10. Koalaboi

    10ft vs 12ft Casting Distance Question.

    You probably are already all over this but casting distance depends a lot on the kind of reel and line you are using as well as the casting technique and strength of the person casting. If a slightly longer rod casts a little further, will that really make that much difference to your fishing success? For myself, spending $300+ on a fishing rod is really a lot of money, (read way too much) but like everything, the value of what we buy is not just only measurable in dollars and cents. If you buy the rod you didn't really want, you'll always have a niggling little regret every time you go fishing with it. Probably not much help. Good luck!
  11. Koalaboi

    Best way to tell beach fishing conditions

    Hi, I live close to the beach on the Central Coast at Toowoon Bay and can hear the surf from home so a quick visual check is easy. Just the same, I will look at surf forecasts when planning ahead. Realsurf: http://www.realsurf.com/ has a good forecast as does the BOM's MetEye: http://www.bom.gov.au/australia/meteye/?loc=NSW_FA001 It's also important to know the area of coast you want to fish well to work out where to go. Where I live, shallow offshore reefs tend to soak up a bit of swell size before it hits the beaches whereas down at Copacobana, the same swell can be almost double the size as the beach fronts straight to deep water. Swell direction is also important as some swells will miss certain parts of a beach which in different conditions, will be hammered by a swell from a different direction. Get out there and build up your knowledge of where/when to fish in different swell, wind and tide conditions and you'll get onto the fish! KB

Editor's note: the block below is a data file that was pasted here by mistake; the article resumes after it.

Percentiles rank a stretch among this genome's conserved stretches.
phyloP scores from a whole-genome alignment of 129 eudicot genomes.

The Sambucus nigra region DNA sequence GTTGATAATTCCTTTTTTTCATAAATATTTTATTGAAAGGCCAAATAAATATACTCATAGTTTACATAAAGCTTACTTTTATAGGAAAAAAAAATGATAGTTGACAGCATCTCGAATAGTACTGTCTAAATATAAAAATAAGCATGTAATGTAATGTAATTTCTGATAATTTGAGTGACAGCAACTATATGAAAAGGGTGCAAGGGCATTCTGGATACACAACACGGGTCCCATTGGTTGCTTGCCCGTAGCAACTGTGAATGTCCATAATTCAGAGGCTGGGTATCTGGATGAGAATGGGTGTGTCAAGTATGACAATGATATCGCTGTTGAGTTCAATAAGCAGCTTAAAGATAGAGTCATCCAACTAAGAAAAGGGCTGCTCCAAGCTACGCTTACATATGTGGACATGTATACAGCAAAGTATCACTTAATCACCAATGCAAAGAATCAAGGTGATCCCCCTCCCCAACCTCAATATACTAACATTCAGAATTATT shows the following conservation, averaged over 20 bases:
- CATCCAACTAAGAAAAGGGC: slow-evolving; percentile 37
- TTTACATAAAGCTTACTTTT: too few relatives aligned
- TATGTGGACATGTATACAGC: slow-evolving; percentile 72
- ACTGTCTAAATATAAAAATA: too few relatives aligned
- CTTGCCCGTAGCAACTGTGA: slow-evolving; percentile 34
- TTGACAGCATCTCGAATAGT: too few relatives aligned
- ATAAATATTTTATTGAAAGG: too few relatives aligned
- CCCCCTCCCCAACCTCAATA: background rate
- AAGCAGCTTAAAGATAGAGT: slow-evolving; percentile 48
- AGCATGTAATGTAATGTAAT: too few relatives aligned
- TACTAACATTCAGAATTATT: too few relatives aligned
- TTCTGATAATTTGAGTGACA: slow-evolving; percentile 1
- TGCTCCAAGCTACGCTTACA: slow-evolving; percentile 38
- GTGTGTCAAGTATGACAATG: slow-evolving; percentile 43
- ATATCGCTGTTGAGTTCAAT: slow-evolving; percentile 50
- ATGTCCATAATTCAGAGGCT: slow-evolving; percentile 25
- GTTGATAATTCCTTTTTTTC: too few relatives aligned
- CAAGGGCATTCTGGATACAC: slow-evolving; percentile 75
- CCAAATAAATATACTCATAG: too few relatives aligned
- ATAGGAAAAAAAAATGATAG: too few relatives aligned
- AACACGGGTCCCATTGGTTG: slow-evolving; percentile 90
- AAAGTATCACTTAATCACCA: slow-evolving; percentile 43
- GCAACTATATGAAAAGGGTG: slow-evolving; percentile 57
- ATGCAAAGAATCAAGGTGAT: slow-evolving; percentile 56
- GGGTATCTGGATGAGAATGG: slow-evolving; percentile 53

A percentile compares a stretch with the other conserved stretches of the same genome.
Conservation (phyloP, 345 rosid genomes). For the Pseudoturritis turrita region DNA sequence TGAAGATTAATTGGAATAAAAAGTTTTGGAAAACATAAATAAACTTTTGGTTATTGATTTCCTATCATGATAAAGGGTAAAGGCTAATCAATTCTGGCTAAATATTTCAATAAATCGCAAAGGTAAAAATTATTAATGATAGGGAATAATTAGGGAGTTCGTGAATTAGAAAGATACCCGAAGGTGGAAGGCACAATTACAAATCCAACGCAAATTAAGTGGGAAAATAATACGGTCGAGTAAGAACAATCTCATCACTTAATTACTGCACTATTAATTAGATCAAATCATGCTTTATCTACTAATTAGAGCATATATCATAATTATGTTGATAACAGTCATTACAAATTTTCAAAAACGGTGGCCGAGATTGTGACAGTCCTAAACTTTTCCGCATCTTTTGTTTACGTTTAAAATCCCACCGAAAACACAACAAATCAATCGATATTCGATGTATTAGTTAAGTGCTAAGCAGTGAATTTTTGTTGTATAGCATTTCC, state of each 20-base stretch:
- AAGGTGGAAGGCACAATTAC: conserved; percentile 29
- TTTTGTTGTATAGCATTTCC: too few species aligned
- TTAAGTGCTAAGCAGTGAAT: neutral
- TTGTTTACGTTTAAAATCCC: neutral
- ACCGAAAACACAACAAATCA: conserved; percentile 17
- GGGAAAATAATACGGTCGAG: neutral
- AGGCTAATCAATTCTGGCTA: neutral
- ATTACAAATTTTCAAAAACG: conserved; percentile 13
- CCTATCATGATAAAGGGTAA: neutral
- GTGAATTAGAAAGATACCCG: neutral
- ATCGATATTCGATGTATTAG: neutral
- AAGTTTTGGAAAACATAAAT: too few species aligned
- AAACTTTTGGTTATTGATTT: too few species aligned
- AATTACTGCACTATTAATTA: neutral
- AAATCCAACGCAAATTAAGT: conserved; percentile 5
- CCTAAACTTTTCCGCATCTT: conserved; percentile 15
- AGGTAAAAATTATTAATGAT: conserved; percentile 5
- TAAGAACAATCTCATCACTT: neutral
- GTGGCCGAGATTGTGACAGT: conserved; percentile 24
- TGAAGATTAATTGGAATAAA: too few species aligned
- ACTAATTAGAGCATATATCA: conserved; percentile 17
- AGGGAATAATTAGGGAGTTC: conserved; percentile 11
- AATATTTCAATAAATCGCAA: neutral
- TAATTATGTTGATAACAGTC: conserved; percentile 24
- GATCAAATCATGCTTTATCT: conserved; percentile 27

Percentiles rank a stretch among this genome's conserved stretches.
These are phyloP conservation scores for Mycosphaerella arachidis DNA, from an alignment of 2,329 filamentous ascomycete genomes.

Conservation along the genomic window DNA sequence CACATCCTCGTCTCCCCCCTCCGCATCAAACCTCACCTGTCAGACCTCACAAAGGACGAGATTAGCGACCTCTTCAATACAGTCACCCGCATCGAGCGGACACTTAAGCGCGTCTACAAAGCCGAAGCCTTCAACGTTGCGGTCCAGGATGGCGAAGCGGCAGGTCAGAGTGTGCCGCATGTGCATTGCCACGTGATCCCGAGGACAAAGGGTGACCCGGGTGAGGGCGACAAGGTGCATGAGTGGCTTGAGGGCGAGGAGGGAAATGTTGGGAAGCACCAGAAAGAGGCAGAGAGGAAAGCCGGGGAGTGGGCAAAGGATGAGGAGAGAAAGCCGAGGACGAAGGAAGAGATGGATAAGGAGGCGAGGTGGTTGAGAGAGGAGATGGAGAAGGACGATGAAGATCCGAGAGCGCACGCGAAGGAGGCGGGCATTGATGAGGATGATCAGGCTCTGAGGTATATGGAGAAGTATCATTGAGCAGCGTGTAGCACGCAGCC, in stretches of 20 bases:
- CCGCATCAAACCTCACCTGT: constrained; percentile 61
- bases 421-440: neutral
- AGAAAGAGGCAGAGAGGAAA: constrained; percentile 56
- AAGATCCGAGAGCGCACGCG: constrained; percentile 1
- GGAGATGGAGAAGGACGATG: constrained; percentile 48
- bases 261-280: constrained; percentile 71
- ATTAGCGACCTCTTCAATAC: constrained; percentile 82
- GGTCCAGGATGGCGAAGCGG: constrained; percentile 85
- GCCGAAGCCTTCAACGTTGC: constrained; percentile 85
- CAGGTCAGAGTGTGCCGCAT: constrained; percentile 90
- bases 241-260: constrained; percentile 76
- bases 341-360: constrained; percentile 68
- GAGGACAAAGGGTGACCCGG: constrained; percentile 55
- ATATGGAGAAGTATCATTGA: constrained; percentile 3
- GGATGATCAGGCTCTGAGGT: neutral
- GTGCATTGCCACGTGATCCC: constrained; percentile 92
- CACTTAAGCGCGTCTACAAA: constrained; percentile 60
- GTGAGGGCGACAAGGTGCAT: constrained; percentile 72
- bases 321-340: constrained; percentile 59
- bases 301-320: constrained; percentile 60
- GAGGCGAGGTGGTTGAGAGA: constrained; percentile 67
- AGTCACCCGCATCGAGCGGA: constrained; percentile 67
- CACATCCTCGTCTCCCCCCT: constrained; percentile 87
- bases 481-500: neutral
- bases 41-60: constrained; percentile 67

12. Koalaboi

    The 'freak wave' myth

    Interesting article. I've never bought into the "freak wave" story. They make the point that people who are looking well out to sea are in fact safer as they see the sets coming well before they get to the platform. As an old surfer, I find that looking out to sea for the sets is an automatic thing. Whenever I hear about people losing their lives rock fishing I am aware of the ocean conditions at the time and find myself shaking my head in amazement that they were fishing in those conditions. Whilst I have not been washed in whilst fishing, I have often surfed reef breaks and jumped in off the rocks so am aware of how to negotiate waves breaking over rocky reefs and headlands. I also know the difference in power between wind swells and long period ground swells, and there is a huge difference even though the waves may be of a similar size. Putting on a LJ will not give a fisherman common sense, surf sense and the ability to swim. I worry that LJs may even give some people a false sense of security and contribute to the problem rather than resolve it. KB
  13. Koalaboi

    Some Fishers are Just Too Good

    This guy knows how to fish...I guess with so much riding on his success, he's put in the hours:. Nice bream ay!
  14. Koalaboi

    The Entrance perch

    Well done Toby, they're very good fish. KB
  15. Koalaboi

    Old days

    I remember the high speed spinning days: Lyn Donoghue was a gun and he did a bit of pioneering fishing down at Jervis Bay...I worked with him in a fishing tackle shop Shappeare and Hoare in Top Ryde back in my uni days in the early 70s. Lyn took up hunting and seemed to lose interest in fishing. haven't seen him since those days. I still have my 5:1 Seascape reel in good nick. From memory, the coffin series of lures were meant to work well on pelagics using a slower retrieve. KB